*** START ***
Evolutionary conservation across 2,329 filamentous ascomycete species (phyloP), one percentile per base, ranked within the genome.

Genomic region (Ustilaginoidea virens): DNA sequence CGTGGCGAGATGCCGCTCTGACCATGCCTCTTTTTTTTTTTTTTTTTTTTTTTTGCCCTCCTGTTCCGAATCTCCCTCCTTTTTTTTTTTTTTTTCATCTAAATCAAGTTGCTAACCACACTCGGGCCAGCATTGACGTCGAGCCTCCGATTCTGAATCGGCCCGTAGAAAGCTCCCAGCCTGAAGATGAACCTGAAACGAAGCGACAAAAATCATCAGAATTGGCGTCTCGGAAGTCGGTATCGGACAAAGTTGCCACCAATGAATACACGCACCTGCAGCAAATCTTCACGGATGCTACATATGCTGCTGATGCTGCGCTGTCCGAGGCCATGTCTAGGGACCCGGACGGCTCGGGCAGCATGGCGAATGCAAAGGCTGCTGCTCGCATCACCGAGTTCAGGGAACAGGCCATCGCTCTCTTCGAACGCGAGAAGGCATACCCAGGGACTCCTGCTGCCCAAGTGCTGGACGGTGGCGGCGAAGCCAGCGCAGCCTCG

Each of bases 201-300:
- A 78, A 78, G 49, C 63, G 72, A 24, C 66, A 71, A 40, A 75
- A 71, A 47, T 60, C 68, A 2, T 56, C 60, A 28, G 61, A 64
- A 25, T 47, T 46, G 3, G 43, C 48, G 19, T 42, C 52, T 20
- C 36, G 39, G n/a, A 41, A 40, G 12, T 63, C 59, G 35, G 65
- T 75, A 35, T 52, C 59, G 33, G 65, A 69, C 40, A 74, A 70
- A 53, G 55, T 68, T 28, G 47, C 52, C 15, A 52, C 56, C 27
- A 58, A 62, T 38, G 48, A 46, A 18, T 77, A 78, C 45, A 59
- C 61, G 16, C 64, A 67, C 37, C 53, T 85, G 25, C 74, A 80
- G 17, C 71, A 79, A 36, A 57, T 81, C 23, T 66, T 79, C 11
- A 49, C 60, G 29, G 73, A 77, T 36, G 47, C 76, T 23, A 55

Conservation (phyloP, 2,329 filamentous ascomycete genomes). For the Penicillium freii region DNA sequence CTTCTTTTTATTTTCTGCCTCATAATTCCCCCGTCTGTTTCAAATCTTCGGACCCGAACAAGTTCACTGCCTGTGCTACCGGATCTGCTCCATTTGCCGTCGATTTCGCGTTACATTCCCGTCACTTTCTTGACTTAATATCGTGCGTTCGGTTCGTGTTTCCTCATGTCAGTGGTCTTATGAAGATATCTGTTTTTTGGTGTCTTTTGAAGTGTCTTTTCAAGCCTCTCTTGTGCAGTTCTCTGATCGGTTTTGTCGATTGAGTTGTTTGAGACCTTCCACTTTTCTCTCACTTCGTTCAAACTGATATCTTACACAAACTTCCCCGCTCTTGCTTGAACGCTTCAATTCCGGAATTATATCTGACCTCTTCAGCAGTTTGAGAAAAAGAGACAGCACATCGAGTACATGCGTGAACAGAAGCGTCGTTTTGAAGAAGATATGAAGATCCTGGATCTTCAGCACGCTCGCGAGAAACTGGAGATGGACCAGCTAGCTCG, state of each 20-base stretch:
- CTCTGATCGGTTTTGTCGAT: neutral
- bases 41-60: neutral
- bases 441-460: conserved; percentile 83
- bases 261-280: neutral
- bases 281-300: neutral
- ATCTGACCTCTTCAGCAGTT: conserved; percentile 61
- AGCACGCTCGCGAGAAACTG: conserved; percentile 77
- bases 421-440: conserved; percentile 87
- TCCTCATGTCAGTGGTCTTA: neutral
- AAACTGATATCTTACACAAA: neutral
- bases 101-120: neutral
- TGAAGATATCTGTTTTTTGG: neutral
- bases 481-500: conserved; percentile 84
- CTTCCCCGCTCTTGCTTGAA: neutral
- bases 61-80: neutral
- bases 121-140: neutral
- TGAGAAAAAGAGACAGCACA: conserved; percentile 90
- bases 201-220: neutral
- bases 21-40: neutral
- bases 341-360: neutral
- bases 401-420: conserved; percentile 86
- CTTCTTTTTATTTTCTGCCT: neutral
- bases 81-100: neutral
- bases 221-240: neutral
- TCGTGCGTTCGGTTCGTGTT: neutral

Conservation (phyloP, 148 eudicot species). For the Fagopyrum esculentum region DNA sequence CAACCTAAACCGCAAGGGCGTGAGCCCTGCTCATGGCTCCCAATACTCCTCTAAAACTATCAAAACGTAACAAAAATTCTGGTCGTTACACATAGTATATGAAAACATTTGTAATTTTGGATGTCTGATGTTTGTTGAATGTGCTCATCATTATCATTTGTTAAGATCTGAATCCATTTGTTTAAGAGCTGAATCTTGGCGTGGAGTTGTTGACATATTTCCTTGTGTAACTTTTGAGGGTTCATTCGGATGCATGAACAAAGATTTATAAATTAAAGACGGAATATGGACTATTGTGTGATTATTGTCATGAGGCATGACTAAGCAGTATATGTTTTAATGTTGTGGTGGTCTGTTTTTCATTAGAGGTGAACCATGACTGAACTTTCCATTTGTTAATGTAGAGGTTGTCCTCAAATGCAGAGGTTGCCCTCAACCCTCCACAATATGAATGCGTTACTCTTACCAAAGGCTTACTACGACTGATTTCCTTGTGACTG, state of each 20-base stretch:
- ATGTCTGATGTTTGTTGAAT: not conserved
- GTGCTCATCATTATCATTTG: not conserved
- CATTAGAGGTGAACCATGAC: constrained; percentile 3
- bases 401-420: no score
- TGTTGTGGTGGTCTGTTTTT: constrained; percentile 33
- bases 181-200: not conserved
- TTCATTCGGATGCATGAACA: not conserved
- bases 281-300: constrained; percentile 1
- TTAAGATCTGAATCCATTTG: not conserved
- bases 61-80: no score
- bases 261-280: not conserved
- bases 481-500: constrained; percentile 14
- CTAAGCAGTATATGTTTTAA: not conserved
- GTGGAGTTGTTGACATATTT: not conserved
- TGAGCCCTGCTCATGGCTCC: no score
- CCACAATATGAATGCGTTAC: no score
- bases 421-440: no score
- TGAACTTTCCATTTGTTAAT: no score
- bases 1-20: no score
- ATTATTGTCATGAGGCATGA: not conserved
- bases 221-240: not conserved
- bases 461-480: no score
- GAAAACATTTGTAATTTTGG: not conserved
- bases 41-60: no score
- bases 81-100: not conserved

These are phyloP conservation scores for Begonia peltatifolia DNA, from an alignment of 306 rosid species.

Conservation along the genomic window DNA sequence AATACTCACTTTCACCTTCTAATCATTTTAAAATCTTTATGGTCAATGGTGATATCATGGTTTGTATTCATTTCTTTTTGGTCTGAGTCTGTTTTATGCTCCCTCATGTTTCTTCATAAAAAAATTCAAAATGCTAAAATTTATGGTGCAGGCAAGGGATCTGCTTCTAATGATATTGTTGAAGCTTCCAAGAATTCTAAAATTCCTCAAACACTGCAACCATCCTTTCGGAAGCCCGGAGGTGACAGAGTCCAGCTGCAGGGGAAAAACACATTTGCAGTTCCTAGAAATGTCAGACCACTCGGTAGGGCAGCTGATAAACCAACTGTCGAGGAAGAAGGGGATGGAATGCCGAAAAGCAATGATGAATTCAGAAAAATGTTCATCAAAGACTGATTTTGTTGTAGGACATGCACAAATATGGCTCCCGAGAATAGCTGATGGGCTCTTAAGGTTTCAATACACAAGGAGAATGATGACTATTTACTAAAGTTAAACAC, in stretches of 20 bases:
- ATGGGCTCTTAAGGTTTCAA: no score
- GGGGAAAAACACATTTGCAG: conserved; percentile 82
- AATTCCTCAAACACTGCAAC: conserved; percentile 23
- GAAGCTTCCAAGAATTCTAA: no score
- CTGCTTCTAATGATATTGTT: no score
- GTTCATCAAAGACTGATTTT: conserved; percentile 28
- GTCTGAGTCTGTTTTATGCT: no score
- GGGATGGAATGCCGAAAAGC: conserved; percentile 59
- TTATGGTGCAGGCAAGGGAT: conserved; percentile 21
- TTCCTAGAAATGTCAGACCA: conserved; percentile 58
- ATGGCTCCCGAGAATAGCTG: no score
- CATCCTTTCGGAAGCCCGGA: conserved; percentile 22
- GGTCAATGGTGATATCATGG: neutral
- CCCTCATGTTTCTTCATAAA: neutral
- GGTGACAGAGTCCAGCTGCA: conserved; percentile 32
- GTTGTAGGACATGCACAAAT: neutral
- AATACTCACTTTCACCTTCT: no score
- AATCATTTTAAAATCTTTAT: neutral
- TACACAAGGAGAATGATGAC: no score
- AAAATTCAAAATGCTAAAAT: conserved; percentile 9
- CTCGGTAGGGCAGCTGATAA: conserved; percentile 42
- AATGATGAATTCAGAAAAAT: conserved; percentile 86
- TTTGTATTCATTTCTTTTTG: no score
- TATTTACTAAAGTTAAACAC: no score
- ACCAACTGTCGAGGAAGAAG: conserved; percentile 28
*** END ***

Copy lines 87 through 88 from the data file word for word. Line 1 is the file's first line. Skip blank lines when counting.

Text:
- AAAATTCAAAATGCTAAAAT: conserved; percentile 9
- CTCGGTAGGGCAGCTGATAA: conserved; percentile 42